"This paper investigates the effect of breastfeeding on childhood body mass index (BMI). We use data from the Millennium Cohort Study (MCS), a nationally representative UK cohort survey, containing detailed infant feeding information, which allow us to explore the effects of a range of breastfeeding variables on the mean BMI of children breastfed for different durations and for exclusive and partial breastfeeding."
L Gibson, M Hernandez Alava, M P Kelly, M J Campbell
With low implementation of cost-effective health technologies being a problem, it may be worth considering the potential effect of research on implementation at the time of technology appraisal. We extend an existing framework to assess the values of information and implementation to account for the relationship between information and implementation and to reflect implementation dynamics. We demonstrate in a genuine case study that incorporating implementation dynamics significantly affect the expected value of research. This framework has the potential to complement currently used analyses in health technology appraisals.
S Grimm, S Dixon, J W Stevens
This paper discusses the application of the capability approach in health economics. In particular it critically reviews several attempts to develop questionnaires to measure and value capability at an individual level in health economics. We raise some concerns about existing methods used to measure and value capability.
M Karimi, J E Brazier, H Basarir
The prevention of Type 2 Diabetes is a major public health priority. We have developed a simulation model to evaluate and compare the cost-effectiveness of different diabetes prevention interventions. This discussion paper presents a series of detailed methods used to build and run the model, including model assumptions, model validation and parameter values and distributions used in the model.
P Breeze, C Thomas, H Squires, A Brennan, C Greaves, P Diggle, E Brunner, A Tabak, L Preston, J Chilcott
Diary survey data is used to describe individuals’ drinking occasions and estimate alcohol-attributable fractions for road traffic and non-road traffic accidents. Statistical methods and numerical integration are used to combine the evidence on the risk of injury when intoxicated with the diary data. Overall, an estimated 27% of road traffic accident and 23% of non-road traffic accident injuries in Britain are attributable to alcohol. Our findings indicate that the burden of injuries from road traffic accident in England has been previously overestimated.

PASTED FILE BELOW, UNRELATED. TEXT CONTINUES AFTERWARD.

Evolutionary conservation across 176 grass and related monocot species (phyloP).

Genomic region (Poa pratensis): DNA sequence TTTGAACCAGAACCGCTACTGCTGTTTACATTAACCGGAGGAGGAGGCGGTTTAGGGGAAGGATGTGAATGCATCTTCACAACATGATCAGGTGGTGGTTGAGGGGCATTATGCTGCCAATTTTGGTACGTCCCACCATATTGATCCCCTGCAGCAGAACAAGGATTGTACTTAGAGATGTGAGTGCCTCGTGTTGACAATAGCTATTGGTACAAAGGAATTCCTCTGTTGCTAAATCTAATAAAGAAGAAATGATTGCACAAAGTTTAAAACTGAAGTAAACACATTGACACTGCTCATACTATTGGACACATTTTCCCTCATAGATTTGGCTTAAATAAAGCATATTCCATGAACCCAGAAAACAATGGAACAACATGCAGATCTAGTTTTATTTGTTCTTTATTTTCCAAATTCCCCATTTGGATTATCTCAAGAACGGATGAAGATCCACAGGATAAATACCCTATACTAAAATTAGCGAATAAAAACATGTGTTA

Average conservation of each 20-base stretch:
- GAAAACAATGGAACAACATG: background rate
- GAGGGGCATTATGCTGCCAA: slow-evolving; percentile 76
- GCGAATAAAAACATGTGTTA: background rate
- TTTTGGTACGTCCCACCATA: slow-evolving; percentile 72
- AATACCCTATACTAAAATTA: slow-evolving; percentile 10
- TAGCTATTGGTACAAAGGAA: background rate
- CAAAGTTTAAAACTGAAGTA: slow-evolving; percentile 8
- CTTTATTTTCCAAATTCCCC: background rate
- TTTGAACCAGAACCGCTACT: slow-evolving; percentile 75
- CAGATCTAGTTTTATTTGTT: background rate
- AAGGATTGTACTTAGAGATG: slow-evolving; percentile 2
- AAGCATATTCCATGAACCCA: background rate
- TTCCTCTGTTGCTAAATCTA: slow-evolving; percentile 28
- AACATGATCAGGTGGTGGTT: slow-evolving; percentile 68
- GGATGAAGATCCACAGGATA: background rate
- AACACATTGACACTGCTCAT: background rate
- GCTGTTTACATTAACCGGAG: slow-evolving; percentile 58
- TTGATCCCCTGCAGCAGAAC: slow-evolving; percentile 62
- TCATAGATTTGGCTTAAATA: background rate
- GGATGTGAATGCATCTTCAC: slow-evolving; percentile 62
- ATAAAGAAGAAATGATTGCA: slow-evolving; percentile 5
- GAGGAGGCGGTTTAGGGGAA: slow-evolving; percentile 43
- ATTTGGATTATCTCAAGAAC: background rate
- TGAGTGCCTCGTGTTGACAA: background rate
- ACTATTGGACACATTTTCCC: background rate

D Hill-McManus, C Angus, Y Meng, J Holmes, A Brennan, P S Meier
Assessing methods for dealing with treatment crossover in clinical trials: A follow-up simulation study
In this paper we assess statistical approaches for adjusting survival estimates in the presence of treatment switching in order to determine which methods are most appropriate in a new range of realistic scenarios. This builds upon previous research and allows us to extend previous guidance on how to address the treatment switching problem
NR Latimer, KR Abrams, PC Lambert, MJ Crowther, JP Morden
Are we over-estimating the value of further research? A review of methods used to estimate uptake in population expected value of information analyses
With this paper, we would like to spark a discussion around uptake adjustments in population expected value of information (PEVI) analyses and directions for further research needed in this area. We conducted a review of PEVI analyses using the NHS Economic Evaluation Database (EED) to investigate how population estimates for the PEVI were obtained. Most studies had based their population estimate on incidence and prevalence, disregarding technology uptake as a factor in the number of patients that will actually benefit from further research. We argue that this may result in over-estimating the PEVI in technologies where full implementation is not achieved.
S Grimm, S Dixon, S W Stevens
The impact of amblyopia treatment upon a child's health-related quality of life is a relatively under researched area. The Child Amblyopia Treatment Questionnaire (CAT-QoL) was developed to assess the impact of treatment from the child's perspective. This paper evaluates the psychometric properties of the CAT-QoL measure, reporting on it's reliability and validity in a patient sample.